Luckily, it turned out that Alex applied to his favorite schools early, and by the time I started applying he had already finished. This made it easy for at least one of us to be working on Reine at all times. After applying (and being waitlisted to several colleges), we had all the time in the world and tons of motivation, so managing the workload at that point wasn't too bad.

How much time do you devote to Reine?

At this time, as college freshmen adjusting to a very new lifestyle, we don't have much time to spend on Reine. Currently, Reine can only be used online through our website by uploading an image of a scoresheet. Our next task to make this product usable is to have Reine run on smartphones. Unfortunately, neither of us currently know how to make apps, so we've put that project on hold.

What are the biggest obstacles you've had to overcome? made our post live on the front page within minutes of me letting them know I had written the article. I had assumed it would be at least a week before I would even get another response. Given that Reine wasn't fully working at that moment (although it was complete, there were bugs), I started panicking. I called Alex and asked him to work on fixing the server-side as he knew it much better than I did. I asked my dad to talk to one of his friends who knew how to run AWS websites so I could work on that as a backup for our free PythonAnywhere server. I was also trying to communicate with, hoping they could give us some more time. Eventually, Alex got the server working, and I thought everything was fine. No more than five minutes later, our post on the front page of was up, but the link was dead. It turned out that since I made a new account without any games played, the system automatically assumed we were spamming the website. After several emails, fixes to the problem, and reoccurrences of the same problem, eventually had to put up another post on their front page around 6 hours after ours was first up there. Despite this being a terrifying situation, our website link was thankfully visible as a subtitle from's front page, so thousands of people were able to try out the demo. The week after I posted Reine on HackerNews and getting to the front page there as well boosted our morale right back up.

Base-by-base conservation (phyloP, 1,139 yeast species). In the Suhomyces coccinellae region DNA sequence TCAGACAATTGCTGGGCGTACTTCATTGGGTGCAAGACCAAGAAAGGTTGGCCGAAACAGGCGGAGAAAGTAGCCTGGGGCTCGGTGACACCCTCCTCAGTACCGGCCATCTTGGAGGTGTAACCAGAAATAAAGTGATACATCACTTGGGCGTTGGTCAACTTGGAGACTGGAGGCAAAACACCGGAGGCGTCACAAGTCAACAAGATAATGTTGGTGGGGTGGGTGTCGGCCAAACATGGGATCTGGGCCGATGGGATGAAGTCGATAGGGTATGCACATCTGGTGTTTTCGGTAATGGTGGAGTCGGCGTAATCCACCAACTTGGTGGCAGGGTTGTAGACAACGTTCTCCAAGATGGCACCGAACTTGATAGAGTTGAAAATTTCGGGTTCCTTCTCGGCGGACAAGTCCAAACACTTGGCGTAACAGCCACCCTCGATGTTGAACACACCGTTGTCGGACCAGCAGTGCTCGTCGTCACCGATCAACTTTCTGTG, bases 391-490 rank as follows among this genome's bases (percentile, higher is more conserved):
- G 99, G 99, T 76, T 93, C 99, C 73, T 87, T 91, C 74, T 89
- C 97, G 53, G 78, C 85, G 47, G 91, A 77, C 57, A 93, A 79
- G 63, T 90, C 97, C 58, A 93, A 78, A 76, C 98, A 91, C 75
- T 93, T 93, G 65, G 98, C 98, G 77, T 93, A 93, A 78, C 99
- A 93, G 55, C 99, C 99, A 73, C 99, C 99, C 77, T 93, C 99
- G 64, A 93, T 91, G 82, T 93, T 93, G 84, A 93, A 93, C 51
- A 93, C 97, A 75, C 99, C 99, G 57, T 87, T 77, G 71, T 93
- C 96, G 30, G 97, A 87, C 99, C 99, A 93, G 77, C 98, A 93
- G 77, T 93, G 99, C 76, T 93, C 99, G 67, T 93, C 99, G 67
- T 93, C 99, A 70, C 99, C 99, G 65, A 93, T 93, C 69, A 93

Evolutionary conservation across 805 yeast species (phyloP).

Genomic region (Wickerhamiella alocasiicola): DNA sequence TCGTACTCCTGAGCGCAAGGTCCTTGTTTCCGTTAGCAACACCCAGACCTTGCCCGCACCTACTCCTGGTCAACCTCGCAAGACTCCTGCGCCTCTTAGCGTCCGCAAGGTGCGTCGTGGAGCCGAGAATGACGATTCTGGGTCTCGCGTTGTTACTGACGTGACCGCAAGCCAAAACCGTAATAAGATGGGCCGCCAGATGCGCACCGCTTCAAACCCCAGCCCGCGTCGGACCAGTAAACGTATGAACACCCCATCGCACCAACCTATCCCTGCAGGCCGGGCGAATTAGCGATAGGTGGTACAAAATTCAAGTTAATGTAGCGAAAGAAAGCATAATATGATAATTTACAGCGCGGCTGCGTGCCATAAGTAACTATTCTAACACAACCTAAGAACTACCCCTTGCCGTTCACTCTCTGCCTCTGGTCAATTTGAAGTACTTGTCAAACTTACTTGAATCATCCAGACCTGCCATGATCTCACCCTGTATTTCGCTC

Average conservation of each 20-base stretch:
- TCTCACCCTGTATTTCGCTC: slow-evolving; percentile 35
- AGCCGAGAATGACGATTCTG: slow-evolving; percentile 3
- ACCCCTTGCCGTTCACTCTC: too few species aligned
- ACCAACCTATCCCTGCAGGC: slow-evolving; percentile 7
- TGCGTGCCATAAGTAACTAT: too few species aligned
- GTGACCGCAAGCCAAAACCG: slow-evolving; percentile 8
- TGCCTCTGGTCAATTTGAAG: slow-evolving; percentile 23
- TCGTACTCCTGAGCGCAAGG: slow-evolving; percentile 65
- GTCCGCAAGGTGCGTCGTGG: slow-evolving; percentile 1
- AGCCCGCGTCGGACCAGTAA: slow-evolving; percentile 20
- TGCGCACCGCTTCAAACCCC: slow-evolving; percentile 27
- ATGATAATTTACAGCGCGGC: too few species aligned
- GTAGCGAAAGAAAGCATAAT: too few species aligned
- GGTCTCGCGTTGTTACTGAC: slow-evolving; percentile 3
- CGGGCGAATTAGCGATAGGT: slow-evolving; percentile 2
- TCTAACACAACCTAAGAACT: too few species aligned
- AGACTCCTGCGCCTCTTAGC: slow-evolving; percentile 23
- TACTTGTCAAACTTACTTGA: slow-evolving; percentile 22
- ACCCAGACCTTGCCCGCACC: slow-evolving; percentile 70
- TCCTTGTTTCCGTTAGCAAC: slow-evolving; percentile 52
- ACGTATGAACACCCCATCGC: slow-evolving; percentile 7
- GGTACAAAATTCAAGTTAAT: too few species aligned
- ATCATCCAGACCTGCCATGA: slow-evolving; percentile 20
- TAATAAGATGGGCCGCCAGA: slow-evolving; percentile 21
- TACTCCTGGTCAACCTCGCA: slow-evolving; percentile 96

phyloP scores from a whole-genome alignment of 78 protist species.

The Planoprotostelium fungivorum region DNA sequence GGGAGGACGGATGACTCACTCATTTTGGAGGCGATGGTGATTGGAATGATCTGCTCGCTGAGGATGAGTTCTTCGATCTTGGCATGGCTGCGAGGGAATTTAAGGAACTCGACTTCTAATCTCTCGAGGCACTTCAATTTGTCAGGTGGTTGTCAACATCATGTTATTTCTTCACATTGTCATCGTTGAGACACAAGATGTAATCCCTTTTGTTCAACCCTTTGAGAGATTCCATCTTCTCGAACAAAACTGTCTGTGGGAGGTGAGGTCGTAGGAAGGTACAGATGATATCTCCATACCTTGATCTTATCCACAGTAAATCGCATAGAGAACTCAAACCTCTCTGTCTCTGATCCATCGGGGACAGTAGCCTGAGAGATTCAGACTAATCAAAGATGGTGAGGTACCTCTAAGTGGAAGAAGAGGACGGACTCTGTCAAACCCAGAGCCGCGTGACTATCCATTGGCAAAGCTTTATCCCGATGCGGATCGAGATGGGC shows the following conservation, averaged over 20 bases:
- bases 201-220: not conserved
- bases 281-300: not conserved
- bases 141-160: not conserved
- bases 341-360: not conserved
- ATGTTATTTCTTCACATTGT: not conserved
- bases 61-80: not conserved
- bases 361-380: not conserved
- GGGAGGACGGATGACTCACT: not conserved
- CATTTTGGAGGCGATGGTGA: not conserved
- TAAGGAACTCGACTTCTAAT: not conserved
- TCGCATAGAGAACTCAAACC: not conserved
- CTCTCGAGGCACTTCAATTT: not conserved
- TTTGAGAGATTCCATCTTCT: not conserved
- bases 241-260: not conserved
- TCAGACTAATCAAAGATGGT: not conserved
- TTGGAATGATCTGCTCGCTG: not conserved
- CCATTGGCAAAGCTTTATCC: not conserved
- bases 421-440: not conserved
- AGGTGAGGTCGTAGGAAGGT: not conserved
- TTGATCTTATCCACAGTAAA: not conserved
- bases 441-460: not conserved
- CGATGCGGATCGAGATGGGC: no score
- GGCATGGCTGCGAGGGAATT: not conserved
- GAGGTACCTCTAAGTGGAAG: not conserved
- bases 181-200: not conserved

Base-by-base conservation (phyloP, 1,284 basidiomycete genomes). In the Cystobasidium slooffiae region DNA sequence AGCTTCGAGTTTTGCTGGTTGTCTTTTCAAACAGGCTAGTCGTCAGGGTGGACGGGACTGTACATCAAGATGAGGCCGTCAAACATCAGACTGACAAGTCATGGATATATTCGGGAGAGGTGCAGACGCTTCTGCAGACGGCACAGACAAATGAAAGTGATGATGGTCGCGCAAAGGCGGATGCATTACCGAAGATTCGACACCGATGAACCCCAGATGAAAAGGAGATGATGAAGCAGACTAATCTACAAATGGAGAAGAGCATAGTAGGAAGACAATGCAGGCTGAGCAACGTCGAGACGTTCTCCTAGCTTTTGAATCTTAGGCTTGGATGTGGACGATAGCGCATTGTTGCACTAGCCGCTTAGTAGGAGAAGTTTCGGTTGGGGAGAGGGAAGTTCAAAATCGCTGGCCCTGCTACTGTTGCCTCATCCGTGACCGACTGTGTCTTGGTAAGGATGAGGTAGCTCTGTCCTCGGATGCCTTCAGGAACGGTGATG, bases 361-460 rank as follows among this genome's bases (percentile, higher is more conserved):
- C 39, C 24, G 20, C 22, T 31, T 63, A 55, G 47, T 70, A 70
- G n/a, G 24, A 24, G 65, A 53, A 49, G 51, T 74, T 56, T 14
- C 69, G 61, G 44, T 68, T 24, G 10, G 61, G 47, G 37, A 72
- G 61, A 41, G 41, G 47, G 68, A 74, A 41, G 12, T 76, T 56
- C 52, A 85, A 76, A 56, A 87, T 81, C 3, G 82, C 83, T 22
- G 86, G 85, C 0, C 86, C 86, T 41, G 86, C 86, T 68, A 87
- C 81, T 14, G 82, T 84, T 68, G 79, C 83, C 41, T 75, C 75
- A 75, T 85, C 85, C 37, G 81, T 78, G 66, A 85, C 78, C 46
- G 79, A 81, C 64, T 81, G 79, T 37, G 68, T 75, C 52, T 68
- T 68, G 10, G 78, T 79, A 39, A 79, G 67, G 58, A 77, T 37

What are your hopes for the future of Reine?

Personally, I think this software can be used in many areas beyond chess. The core of why our product is highly accurate is because we have underlying information about the nature of the written material itself. For example, we don't just know the shape of the handwritten letters, we also know that if the first character is a letter, the second must be a number. Information like this can be used to make the next generation of handwritten forms accurately scannable. I truly hope that Reine becomes the next Scantron.

What advice do you have for other open source projects and maintainers?

Neither Alex nor I are very experienced with open source projects, this was only our first one, and yet, I think I can give one piece of very valuable advice for them. Originally, Reine was not open source, but after telling the internet about the idea, a few people asked if they could see the code and contribute to it. That's when we decided to release it, and I'd encourage others to do the same. If your idea truly is interesting, people will pour in at least asking questions about it. Seeing people ask questions and post comments on our various articles was ridiculously motivating. On top of that, you might get a few people that actually join the project!

To find out more about Reine Chess, you can visit their website or star the project on GitHub.

Editor's note: as a newbie chess player myself, I'm in no doubt that Reine Chess is solving a clear problem. Transferring your moves from scoresheet to computer is a huge pain, and I say this as someone who typically only plays one match every week or two. If you're a chess player yourself, or just want to work on an interesting machine learning problem and save chess players a lot of time, consider contributing to Reine Chess to make it even better.

Reine Chess